Warrior care monthThe Medical Evaluation Board, or MEB, is known for being a long and arduous process.  For traditional guardsmen, this process if often even longer and more difficult, but for wounded warriors in the Texas Military Forces (TXMF), in the last year the MEB process became much easier.

According to Army Sgt. Gabriel Martinez, the Noncommissioned Officer in Charge (NCOIC) of behavioral health and assistant NCOIC of case management for Medical Command, in just one year, Medical Command, or Med Command, increased the number of packets submitted to the Medical Board by 200%.

After assuming command of Med Command in 2012, Army Col. John P. Drobnica, a licensed physician assistant, and Col. Robert Ferry, the Texas State Army Surgeon, spent their 2012 annual training period evaluating the Med Command system for submitting MEB packets.  Their goal was to figure out a way to make the transition process easier for Texas Army National Guard wounded warriors.  Ferry is the former Deputy Commander for Med Command, as well as, a licensed pediatric-endocrinologist. They are both traditional guardsmen who live and work in their communities as medical professionals.

“I really appreciate Col. Drobnica because he listened to us,” said Martinez.

Martinez went on to discuss how both Drobnica and Ferry took time to ask the Soldiers in Med Command what issues they saw and how they thought things could be improved.  “[Drobnica and Ferry] went down into the weeds and said ‘how can we change the weeds?’”

“The biggest challenge, once [the service member] is injured, is getting them through the process,” said Lt. Col. Brian Weber, the Division Surgeon for 36th Infantry Division, Texas Army National Guard, also a licensed Physician Assistant.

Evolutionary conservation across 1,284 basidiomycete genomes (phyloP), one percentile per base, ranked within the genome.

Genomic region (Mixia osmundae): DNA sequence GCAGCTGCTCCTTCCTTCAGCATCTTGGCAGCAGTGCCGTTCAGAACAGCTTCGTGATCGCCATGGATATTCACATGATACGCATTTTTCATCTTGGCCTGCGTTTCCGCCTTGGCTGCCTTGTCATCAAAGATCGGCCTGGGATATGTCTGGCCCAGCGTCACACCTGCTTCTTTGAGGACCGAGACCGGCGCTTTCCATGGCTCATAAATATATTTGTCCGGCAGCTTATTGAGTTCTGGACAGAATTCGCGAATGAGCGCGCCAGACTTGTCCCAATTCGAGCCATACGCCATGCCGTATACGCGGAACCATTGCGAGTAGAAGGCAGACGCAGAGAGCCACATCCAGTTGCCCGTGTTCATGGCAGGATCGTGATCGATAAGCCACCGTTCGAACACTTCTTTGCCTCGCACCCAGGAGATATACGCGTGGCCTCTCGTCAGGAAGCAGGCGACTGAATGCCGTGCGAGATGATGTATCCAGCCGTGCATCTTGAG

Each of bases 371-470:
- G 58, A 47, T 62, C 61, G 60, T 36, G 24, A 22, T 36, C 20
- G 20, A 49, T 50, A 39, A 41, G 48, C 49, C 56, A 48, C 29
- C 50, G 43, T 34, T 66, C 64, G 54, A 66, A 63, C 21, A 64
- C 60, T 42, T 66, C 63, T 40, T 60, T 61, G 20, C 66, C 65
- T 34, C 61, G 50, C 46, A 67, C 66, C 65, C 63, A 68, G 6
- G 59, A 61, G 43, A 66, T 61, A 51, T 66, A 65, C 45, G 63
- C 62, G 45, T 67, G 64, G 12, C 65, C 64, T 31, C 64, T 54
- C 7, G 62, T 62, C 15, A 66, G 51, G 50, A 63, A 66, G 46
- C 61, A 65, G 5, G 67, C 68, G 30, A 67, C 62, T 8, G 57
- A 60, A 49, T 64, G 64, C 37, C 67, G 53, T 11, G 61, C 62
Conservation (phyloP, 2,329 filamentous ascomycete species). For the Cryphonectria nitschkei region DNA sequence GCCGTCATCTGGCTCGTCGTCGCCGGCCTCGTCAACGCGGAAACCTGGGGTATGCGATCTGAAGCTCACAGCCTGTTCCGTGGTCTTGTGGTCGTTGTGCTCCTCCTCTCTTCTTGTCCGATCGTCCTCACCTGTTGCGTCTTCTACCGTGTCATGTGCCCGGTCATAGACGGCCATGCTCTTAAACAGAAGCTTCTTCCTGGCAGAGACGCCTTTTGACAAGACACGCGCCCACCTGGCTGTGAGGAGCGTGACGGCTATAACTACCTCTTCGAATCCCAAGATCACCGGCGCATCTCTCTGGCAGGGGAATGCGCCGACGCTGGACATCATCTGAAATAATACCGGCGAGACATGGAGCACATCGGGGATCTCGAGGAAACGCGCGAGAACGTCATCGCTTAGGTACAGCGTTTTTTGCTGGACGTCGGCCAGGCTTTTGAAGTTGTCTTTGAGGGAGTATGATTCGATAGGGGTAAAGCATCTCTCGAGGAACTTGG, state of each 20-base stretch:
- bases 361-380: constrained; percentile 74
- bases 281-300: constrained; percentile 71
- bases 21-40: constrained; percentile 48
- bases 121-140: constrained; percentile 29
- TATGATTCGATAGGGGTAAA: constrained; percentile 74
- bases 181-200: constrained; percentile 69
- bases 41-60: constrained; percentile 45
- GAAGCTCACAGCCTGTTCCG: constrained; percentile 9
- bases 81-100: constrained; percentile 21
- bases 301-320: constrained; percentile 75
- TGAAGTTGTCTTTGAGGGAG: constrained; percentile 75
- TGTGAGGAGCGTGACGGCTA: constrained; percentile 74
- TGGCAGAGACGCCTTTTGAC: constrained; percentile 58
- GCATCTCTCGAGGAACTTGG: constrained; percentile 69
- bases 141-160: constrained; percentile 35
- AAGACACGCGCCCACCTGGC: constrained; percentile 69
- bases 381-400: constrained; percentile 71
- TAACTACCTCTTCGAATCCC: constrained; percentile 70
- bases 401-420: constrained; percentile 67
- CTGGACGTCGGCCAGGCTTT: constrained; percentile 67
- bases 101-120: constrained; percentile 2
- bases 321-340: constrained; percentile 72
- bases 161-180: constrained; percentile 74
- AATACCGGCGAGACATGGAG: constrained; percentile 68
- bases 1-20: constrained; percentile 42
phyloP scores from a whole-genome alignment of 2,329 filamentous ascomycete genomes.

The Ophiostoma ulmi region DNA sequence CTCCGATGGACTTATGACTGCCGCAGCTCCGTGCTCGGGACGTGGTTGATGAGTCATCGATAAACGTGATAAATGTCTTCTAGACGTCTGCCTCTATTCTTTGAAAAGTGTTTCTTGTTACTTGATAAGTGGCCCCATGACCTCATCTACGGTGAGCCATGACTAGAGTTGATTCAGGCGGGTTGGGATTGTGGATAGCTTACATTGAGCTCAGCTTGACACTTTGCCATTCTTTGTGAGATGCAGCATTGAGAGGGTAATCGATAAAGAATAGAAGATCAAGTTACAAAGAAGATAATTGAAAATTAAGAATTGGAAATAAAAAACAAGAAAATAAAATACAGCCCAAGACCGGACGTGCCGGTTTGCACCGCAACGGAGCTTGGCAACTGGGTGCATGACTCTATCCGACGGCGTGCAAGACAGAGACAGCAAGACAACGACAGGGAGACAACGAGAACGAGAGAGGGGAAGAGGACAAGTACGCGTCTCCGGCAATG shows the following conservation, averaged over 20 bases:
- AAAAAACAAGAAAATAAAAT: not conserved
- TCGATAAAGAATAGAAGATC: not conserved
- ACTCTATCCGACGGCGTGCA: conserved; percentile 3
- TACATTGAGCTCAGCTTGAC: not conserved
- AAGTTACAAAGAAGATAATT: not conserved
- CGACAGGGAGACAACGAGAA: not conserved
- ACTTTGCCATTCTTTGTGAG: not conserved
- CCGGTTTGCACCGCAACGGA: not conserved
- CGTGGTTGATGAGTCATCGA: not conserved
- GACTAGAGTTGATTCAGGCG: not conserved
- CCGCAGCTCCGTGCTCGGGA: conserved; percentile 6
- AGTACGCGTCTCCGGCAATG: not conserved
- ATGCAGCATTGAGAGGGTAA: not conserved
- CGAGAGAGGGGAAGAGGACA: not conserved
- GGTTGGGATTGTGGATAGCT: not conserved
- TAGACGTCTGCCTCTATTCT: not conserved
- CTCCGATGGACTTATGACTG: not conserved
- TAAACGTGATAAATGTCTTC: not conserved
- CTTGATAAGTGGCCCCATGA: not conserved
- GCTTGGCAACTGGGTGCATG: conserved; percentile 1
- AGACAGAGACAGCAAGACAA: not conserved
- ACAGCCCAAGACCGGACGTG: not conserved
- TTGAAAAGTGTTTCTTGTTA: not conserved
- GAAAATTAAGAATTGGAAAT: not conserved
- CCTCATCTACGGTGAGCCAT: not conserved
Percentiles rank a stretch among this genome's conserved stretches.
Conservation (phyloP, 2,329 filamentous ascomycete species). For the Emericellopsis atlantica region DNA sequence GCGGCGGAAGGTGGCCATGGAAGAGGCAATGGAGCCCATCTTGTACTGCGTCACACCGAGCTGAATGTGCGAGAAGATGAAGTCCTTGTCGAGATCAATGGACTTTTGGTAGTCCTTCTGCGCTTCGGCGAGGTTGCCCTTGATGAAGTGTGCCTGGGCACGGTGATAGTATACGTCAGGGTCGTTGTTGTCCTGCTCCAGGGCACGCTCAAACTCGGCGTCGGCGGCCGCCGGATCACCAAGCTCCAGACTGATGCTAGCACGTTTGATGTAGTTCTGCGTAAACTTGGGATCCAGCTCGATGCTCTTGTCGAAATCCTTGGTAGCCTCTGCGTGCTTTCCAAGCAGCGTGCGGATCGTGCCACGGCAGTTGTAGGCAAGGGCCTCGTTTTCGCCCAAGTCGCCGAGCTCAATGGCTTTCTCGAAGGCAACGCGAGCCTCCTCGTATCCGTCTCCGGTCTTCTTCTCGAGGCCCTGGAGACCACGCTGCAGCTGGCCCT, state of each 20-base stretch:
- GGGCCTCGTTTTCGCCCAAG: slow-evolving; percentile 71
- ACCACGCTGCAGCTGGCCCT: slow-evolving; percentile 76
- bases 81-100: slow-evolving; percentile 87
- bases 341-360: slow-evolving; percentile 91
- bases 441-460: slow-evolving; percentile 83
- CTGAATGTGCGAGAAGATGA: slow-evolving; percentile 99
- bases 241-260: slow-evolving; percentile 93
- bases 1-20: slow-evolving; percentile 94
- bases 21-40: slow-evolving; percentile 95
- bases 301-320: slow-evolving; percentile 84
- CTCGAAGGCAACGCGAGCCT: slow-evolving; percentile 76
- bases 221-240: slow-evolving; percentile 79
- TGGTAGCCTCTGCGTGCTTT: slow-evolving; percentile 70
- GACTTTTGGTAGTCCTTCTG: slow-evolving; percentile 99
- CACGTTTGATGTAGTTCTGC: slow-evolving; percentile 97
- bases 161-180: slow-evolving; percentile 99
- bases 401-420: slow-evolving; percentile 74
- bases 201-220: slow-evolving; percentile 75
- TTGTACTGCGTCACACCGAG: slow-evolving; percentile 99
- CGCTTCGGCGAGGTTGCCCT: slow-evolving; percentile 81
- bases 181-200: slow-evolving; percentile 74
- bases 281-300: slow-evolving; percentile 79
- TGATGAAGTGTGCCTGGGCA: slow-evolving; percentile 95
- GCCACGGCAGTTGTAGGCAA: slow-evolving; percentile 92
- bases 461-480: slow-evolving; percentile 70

Compounding an already long MEB process, before the packet is submitted, numerous doctor appointments and paperwork have to be completed. Additionally, according to Weber, this can become a confusing process.

“It’s all of the little steps – that is the biggest challenge,” said Weber.

Changes in Med Command’s process started with a trip to Florida, and continued with improvement in training, as well as the effective utilization of the medical readiness NCOIC.

“[Drobnica] took us to Pinella’s Park, Fla., where the National Guard MEB convenes to meet the providers who conduct the [initial review of the] MEB. We went three times. This helped us, in case management, leaps and bounds,” said Martinez.

Martinez went on to discuss the next step implemented – a mock MEB. Each month during Med Command drill, a panel of National Guard providers, with an array of medical background and expertise, review the packets assembled by case management as if it were the MEB.

“It’s where our full time support meets our M-Day support,” said Martinez, adding that the process has helped case management improve the quality of each MEB packet before it is submitted to Pinella’s Park.

Additional training was the next step taken to improve this process. Ferry oversaw the creation of the Texas Military Forces (TXMF) Provider Battle Book and User’s Guide. The book is tailored to the guardsman medical officer with little experience on TXMF systems and the MEB.